Sunday, April 22, 2007
Death is arguably the only Fate we all share, the one thing that can’t ultimately be outrun, outsmarted, or undone. There are those who are able to buy a little extra time, cheat Fate a little longer, or find a way to simply hold off the inevitable through careful, conscience choices (or dumb luck), but in the end, we’re all going to die.
Perhaps that’s why, just with many other tragedies and heinous atrocities we experience in life, we romanticize death into such a careful mystery. Death is fat baby cherubs with delicate, pristine white wings doing cute little things like playing harps and blowing kisses as they come to escort us back to heaven. Ironic then, that we use the same symbolism for love (think Valentine’s Day). Some make Death out to be a fun filled destination where we sit quietly in the company of loved ones already passed while merely basking in the great glow that is God. Death for some is the opportunity for some great adventure, something beyond knowing, something to look forward to rather than fear.
Some claim death to be peaceful, beautiful, tranquil, like napping on the shore of a charming brook while the sun plays lazily overhead. Some say it is a solemn time of retrospection and contemplation, in which the events of our life play out in an instant and we see the meaning of it all and finally understand. It is the moment when we are able to relax, to let go, to move on, because suddenly all of our questions and concerns are answered, either by our own power of sudden understanding or the enlightenment of some higher power.
Of course, these are the things we tell ourselves to console ourselves with the fact that this is inevitable. This is the Fate we all share. This is the Destiny for us all. So as it is something that we must all experience, we find ways to try to come to term with it, to explain it, to excuse it, to embrace it. and to somehow make something distinctly painful into something especially beautiful.
At some points, I find this irritating. Like those who would tell me to embrace and rejoice in those who would do me harm, for they are teaching me a valuable lesson and it is an opportunity to show them love. Yeah. Or I could show them the backside of my hand. That’d be pretty satisfying, too. Sometimes, I find this justification and glossy airbrushing of Death to be infuriating, much as I would feel anger to anyone who lied to my face. At other points, I try to sift through the candy coating and find my own Truth. I haven’t experienced Death, no, and perhaps when I do, my opinions will change. I am afraid it will be too late to share my findings and final thoughts by that point, though. Still, I have seen Death.
I have watched Death come for unborn babies, for mothers with children, for husbands and wives, for the sick, for the old, and for the seemingly healthy and vivacious. I have seen Death come suddenly and savagely and I have seen Death come quietly and unobtrusively. I have seen Death tear families apart , and I have seen Death pull them together, as nothing else could have. In the end, there are always regrets, no matter how small or large. It is an ending, whether to a story or a chapter is always debatable, yet still an end. Though Death is rarely a choice, it is much like a choice in that once it has occurred, it is done and things will never be precisely the same again. Chances will forever be lost, and roads forever left untraveled.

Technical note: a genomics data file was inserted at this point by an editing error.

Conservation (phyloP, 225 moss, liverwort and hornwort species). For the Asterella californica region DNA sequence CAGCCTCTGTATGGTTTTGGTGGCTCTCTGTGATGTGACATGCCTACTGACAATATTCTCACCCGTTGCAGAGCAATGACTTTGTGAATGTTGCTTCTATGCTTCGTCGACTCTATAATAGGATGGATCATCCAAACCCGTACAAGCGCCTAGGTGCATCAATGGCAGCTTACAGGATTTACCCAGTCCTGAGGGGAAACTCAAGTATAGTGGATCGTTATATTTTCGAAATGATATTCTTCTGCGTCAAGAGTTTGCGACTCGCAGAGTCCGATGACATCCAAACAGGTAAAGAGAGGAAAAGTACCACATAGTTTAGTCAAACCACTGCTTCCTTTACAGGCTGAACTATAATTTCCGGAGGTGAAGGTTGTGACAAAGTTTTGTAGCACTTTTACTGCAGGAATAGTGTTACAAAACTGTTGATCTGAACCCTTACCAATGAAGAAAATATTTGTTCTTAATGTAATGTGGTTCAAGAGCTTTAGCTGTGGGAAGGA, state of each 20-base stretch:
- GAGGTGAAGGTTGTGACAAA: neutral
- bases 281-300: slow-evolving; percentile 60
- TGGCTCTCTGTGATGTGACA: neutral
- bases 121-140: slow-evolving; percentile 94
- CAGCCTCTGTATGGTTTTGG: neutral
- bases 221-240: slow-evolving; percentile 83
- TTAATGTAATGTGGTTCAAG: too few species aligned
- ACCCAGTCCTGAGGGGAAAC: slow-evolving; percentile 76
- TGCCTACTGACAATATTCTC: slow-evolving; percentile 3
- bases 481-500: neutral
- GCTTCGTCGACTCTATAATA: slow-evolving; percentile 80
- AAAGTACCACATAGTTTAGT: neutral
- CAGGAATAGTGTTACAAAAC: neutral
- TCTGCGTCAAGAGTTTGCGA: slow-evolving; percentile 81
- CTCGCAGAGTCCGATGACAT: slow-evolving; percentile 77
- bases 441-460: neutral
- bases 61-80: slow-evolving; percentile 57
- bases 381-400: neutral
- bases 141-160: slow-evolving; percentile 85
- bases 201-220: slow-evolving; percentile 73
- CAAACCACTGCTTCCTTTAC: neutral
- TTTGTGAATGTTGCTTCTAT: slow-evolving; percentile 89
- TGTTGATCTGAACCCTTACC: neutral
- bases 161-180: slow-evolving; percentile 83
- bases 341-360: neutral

How much does it matter? How much does one death (my mother) weigh against 33 (VA Tech)? 200 (wildly estimated deaths in Iraq each day)? 5.4 million (worldwide smoking related deaths each year)? We imagine that our lives and our deaths will be matters of great importance. Perhaps not globally, but at least to those close to us. Perhaps sometimes they are. Perhaps not so much.
Maybe lives - and deaths - should matter more.
Pooka at 04/23/07 12:06 PM
Death and life should matter more. It starts with the personal emphasis. Entire societies’ value of life and death are only evolved individual by individual. Unfortunately the uninterested outnumber those who care. And this may always be the case. For every you or me that cares, there’s a few dozen who either just don’t, or have seen so much they’re immune. Make your trenches and bulwarks carefully or see the value of life and death fade for you, which seems infinitely more important a thing to protect than the what’s for dinner in which
most of us get wrapped up.
Desiree at 04/23/07 09:02 PM
Death is most definitely a different experience to different people… the death of one person can so deeply impact one they have known, and have much less, or a whole different impact on others they have known.
Even different deaths can affect the same person differently, depending on their perspective, and knowledge of the one(s) that have died.
In my line of work I have had to become less affected by death in some circumstances… one could not keep going to some of the wards I’ve worked if they were to react deeply to each death, they would come undone mentally due to the frequency that death can be a part of some nursing jobs.
I really don’t know what else to say here… I know that some deaths affect us more than others, and really, this is the way it should be… we need to have balance and be affected more at some times than others… depending on relationships.